Israel's offensive in Gaza to secure the release of a soldier captured by Palestinian militants is the latest in a history of similar military operations by the Jewish state. By coincidence, it falls near the 30th anniversary of Israel's most famous rescue mission, the raid on Entebbe in Uganda. Former hostages and the elite troops who saved them recall that operation, which happened shortly before midnight on 3 July 1976.
The hostages' ordeal began six days earlier, when two Palestinians and two Germans hijacked an Air France airbus en route to Paris from Athens. The flight had originated in Lod, Israel, and nearly a third of its passengers were Israeli or non-Israeli Jews.
More than 100 civilians were saved after being held hostage for a week
"The German woman hijacker was saying all kinds of anti-Semitic things," former hostage Ilan Hartuv told the BBC News website. "She was very nervous," he recalled. "She took the pin out of a hand grenade so if someone tried to grab her the plane would be blown up."
The hijackers - from the Popular Front for the Liberation of Palestine (PFLP) and the Baader-Meinhof Gang - initially diverted the plane to Benghazi in Libya for refuelling before heading to Entebbe, Uganda, where it landed in the early hours of 28 June.
There they were joined by three PFLP accomplices and the 245 passengers (one young woman who feigned pregnancy was freed in Benghazi) and 12 crew were herded into the airport's Old Terminal.
As soon as the Israeli government heard about the hijacking, military planners began to consider their options.
"Among the Israeli public at the time there was a strong feeling of worry and deep anxiety," former Israeli Prime Minister Ehud Barak, then a colonel in the IDF Operations Branch and tasked with devising a rescue plan, told the BBC News website.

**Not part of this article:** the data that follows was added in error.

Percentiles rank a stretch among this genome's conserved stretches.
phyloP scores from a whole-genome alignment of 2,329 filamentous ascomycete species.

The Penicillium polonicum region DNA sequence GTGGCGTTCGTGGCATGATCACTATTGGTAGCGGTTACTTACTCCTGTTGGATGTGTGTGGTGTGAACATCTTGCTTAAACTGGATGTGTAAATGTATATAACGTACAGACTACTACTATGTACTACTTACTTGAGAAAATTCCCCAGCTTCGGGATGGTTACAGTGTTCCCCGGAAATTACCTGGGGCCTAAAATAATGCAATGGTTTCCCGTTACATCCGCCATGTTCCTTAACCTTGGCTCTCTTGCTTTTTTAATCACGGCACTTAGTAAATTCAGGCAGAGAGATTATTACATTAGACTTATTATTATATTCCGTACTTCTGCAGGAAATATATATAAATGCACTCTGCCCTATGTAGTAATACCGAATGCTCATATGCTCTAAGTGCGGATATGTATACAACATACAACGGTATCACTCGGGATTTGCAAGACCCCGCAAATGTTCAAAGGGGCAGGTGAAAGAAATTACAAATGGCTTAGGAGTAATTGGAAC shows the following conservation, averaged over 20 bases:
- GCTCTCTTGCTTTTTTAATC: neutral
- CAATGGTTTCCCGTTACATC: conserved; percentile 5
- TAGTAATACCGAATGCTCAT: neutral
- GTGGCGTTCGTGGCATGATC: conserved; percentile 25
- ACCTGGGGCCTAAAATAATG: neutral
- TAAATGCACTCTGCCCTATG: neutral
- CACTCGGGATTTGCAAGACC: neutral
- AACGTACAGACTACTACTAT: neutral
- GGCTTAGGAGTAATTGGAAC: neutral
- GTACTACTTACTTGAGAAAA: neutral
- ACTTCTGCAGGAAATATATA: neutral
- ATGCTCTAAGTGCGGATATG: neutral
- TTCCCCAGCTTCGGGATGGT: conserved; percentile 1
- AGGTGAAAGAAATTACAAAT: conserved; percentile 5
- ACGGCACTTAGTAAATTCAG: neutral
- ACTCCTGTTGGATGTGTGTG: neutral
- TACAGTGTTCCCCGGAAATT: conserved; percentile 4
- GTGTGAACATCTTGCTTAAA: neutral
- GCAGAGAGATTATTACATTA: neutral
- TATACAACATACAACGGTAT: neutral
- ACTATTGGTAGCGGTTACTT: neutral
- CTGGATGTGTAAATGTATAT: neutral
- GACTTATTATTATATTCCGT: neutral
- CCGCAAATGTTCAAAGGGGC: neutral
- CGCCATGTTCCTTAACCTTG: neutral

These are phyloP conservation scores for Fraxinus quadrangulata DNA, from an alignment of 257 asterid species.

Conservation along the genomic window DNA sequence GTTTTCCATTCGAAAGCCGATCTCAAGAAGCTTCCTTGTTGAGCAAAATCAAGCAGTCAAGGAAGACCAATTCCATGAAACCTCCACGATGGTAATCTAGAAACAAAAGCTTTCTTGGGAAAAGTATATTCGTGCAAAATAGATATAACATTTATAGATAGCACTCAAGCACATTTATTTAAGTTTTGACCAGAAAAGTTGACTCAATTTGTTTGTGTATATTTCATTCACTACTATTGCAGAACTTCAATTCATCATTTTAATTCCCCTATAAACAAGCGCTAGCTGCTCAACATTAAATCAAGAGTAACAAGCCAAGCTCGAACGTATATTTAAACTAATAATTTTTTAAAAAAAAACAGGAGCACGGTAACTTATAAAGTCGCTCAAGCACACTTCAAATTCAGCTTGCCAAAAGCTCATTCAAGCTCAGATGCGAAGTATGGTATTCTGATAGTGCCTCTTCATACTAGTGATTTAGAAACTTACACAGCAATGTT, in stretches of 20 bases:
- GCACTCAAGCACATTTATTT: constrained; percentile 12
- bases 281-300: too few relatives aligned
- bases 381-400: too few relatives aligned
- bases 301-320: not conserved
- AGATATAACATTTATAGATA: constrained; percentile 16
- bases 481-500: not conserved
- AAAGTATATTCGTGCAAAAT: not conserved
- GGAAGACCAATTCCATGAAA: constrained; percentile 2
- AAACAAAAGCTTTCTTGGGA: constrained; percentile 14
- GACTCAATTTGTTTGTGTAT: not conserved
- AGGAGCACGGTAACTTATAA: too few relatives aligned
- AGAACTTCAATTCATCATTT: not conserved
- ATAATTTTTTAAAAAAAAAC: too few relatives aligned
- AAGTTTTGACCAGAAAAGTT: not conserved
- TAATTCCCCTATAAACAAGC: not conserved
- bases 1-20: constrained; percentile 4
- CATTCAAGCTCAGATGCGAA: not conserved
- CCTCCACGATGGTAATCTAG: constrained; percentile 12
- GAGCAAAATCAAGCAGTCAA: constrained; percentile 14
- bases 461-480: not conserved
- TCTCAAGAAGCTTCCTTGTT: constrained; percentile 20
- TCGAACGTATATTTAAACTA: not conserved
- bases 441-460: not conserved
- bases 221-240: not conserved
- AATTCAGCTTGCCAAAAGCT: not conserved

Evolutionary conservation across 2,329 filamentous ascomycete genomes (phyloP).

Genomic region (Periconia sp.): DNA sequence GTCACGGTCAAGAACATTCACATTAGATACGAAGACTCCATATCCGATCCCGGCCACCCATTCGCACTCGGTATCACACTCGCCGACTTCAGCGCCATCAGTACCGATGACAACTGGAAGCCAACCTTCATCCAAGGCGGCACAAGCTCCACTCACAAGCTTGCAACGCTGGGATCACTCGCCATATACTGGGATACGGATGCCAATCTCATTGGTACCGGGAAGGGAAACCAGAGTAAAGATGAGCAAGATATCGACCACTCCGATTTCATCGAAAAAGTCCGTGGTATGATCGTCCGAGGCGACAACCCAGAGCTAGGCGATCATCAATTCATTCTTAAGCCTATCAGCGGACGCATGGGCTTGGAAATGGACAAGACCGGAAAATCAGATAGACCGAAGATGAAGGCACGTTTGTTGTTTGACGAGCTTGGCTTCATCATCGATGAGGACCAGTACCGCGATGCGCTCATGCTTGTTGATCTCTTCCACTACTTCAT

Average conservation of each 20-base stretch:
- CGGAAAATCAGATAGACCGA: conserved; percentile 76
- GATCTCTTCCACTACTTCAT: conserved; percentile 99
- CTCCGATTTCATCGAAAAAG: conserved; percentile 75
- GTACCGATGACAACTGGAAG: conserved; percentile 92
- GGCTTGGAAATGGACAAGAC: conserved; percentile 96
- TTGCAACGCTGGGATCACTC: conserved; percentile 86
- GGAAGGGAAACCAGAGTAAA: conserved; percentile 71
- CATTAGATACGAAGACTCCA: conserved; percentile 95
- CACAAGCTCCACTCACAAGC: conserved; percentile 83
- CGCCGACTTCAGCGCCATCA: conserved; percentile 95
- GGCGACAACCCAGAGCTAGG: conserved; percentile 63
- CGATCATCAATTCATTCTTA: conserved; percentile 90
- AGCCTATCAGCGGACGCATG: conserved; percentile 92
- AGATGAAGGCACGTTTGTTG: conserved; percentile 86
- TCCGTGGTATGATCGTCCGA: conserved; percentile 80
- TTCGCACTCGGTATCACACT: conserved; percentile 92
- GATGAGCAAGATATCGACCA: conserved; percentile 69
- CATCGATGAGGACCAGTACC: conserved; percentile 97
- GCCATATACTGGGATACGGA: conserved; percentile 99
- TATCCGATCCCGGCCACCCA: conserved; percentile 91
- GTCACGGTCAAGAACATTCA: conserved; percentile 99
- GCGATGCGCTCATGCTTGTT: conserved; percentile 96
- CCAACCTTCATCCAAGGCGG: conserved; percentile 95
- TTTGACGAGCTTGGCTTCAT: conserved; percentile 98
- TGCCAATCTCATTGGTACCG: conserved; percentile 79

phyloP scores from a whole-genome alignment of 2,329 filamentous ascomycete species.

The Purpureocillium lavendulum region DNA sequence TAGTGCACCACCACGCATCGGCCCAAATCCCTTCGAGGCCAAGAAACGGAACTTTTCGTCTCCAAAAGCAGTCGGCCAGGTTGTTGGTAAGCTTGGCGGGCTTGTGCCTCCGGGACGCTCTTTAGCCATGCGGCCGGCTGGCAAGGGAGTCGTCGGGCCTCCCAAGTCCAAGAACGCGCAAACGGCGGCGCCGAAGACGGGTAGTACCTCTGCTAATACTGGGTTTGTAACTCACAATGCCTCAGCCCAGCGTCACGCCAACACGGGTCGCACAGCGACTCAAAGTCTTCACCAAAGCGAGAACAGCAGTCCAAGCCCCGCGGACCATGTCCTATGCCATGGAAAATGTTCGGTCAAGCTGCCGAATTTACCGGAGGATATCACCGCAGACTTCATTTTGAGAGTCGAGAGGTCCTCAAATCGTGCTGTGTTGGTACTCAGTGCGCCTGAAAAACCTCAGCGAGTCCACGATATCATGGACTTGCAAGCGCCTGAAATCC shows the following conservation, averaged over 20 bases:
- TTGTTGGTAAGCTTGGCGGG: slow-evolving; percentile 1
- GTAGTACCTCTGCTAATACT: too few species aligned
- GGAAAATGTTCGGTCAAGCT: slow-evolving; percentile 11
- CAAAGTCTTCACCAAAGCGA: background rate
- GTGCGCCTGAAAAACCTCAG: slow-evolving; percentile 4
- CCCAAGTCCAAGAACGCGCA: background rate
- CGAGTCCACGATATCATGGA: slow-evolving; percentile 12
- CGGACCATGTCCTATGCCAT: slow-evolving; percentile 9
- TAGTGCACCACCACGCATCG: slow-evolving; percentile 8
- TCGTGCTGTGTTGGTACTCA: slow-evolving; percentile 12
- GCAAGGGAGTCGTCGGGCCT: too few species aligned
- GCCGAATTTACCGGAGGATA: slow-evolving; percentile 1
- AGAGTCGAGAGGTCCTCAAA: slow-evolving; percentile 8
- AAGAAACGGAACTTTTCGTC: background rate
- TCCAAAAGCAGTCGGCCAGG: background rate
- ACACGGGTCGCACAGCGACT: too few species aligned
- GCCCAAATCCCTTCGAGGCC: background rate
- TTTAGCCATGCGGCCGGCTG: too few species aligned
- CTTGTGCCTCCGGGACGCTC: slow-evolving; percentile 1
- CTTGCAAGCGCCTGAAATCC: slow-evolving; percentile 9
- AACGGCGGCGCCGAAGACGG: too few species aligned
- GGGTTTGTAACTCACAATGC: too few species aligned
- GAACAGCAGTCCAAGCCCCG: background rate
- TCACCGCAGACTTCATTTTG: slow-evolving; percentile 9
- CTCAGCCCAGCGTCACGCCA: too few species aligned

"In the operational unit, we were more optimistic. Our real worry was how successful the element of surprise would be, because if we could not surprise the terrorists, in a matter of seconds they could kill many hostages."
The following day, the hostage-takers issued their demands: either Israel, France, Germany, Switzerland and Kenya release some 53 imprisoned comrades or they would begin killing passengers at 1400 on Thursday 1 July.
ENTEBBE CRISIS TIMELINE
Sun 27 June: Air France flight 139 hijacked; refuels in Libya
Mon 28 June: Hijacked aircraft lands in Entebbe, Uganda
Tues 29 June: Hostage-takers issue demands, threaten to kill passengers from 1400 on 1 July
Wed 30 June: 47 passengers released, questioned by Mossad in Paris
Thurs 1 July: Israel offers to negotiate; hostage-takers extend deadline, release 101 passengers
Fri 2 July: Israeli special forces rehearse rescue
Sat 3 July: Israeli cabinet approves rescue, assault force dispatched to Entebbe, storms airport
Sun 4 July: Freed hostages arrive back in Israel
"There was a lot of tension in the political leadership over the decision to be made," Mr Barak recalled.
"All the emotional and psychological pressure was on the shoulders of [then] Prime Minister Yitzhak Rabin. Several of the hostages were close friends of Rabin, but he never lost his sense of direction and judgement about the need to make rational and unemotional decisions and he excelled in these days."
Three days into the crisis, there was cause for some optimism when the hostage-takers released 47 (non-Israeli) passengers, who were flown to Paris.
Israel immediately dispatched Mossad agents to question them.
"From this we learned two major facts that totally changed the planning," said Mr Barak.
"One is that the Ugandan soldiers were totally co-operating with the terrorists; and secondly, we learned the internal plan of the Old Terminal to such a level which enabled us to operate."
With no decision yet taken on a rescue mission, Israel offered to negotiate with the hostage-takers, and consequentially the deadline for the executions was extended until midday on Sunday 4 July.